Beyond parody

‘Forbidden Broadway’ celebrates its 40th year of skewering the stage with a few new numbers and a lot of classic hits

Courtesy: Forbidden Broadway

Alert the Broadway divas. The touring production of Forbidden Broadway: The Next Generation! is back in Denver with a new era of blockbuster productions to lovingly poke fun at. The musical revue is currently playing at the Garner Galleria Theatre at the Denver Center for the Performing Arts through Jan. 1. 

Forbidden Broadway first began parodying musicals back in 1982 at Palsson’s Supper Club in New York City, where it ran for more than 2,000 performances. The show created by Gerard Alessandrini was a four-person musical revue that roasted the best (and worst) of musical theater. It was a smashing success, touring all over the world and winning numerous awards (including a Special Tony and Drama Desk Award). 

The play mostly sticks to big commercial shows, so apologies to the fans of more obscure musicals, but you’ll have to get your fix elsewhere. This lighthearted, two-act revue parodies more than 30 Broadway productions with over-the-top impressions, ridiculous costume changes and biting lyrics that poke fun at the shallowness of the fickle theater business. 

Alessandrini updates the show frequently to include parodies of Broadway’s newest additions. This means no one is safe from the group’s musical ribbings as they tackle songs from recent hits like Dear Evan Hansen, Hamilton and Frozen, as well as classics like Cats, Les Misérables and Phantom of the Opera. And, while not every musical number works — like the confusing parody of Bernadette Peters as a coughing hack, or The Prom-inspired parody about the closing number in teen musicals — more are funny than not.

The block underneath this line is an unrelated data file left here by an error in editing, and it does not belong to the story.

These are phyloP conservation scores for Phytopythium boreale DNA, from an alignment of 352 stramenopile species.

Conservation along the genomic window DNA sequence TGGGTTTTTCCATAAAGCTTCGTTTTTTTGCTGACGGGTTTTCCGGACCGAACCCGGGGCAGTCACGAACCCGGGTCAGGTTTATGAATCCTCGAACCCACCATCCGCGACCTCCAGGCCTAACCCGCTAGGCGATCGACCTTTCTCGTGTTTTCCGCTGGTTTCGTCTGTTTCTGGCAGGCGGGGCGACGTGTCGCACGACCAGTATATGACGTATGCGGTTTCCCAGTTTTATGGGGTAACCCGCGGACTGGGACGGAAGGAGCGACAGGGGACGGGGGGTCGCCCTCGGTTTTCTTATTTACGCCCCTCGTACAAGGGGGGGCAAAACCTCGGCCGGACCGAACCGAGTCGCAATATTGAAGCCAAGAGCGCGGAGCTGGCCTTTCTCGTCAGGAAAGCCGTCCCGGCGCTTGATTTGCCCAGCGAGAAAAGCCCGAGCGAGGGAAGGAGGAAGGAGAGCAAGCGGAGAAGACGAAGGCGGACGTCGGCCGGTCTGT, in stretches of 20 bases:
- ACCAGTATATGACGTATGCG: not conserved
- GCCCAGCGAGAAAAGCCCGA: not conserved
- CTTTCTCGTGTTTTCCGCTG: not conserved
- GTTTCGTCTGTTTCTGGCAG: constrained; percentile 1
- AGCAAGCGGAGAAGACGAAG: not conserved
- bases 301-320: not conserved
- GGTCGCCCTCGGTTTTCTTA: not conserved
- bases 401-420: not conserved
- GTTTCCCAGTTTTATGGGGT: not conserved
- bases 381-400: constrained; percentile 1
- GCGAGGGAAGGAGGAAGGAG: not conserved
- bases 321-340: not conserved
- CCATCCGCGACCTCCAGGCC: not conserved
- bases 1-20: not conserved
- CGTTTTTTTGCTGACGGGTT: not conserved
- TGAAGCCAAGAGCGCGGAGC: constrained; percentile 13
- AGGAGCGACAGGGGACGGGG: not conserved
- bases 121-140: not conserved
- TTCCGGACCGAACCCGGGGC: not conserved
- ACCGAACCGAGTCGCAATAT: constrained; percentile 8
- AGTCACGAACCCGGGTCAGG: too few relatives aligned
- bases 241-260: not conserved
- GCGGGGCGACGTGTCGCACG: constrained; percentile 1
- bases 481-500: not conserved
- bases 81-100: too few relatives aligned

Forbidden Broadway’s success is largely attributable to the four actors’ commitment and comedic instincts. The touring cast consists of Chris Collins-Pisano, Gina Kreiezmar, Kevin B. McGlynn and Katheryne Penny, who sing their hearts out, along with Catherine Stornetta, the show’s pianist and the group’s music director. It is a true ensemble piece, and every actor is given a moment to shine. 

Though a few new numbers have been added to the show, many of the group’s well-known parodies have not changed. They still include their Stephen Sondheim send-up “Into the Words,” a Bob Fosse tribute called “Saucy Fosse,” their Fiddler on the Roof parody about actors in New York called “Ambition,” and many more of the group’s seminal numbers. 

Aside from the very funny Frozen parody of “Let it Go” called “Overblown,” the script’s newer additions are a little lackluster. Unfortunately, these newer songs attempt to mine the same material as the show’s other parodies; there are just only so many times that a joke about Broadway being dead and lazily written will be funny. 

If you’ve recently seen a previous version of the show and are on the fence about attending, you’ll probably want to stay home. The updated script doesn’t include enough new material to justify a repeat visit. But if you are a big fan of musical theater who has never seen Forbidden Broadway, or you haven’t caught the show in years, the high-octane energy from the cast and the group’s classic parodies are definitely worth seeing live at least once.

ON STAGE: Forbidden Broadway: The Next Generation! by Gerard Alessandrini. Various times through Jan. 1, The Garner Galleria Theatre, 1101 13th St., Denver.

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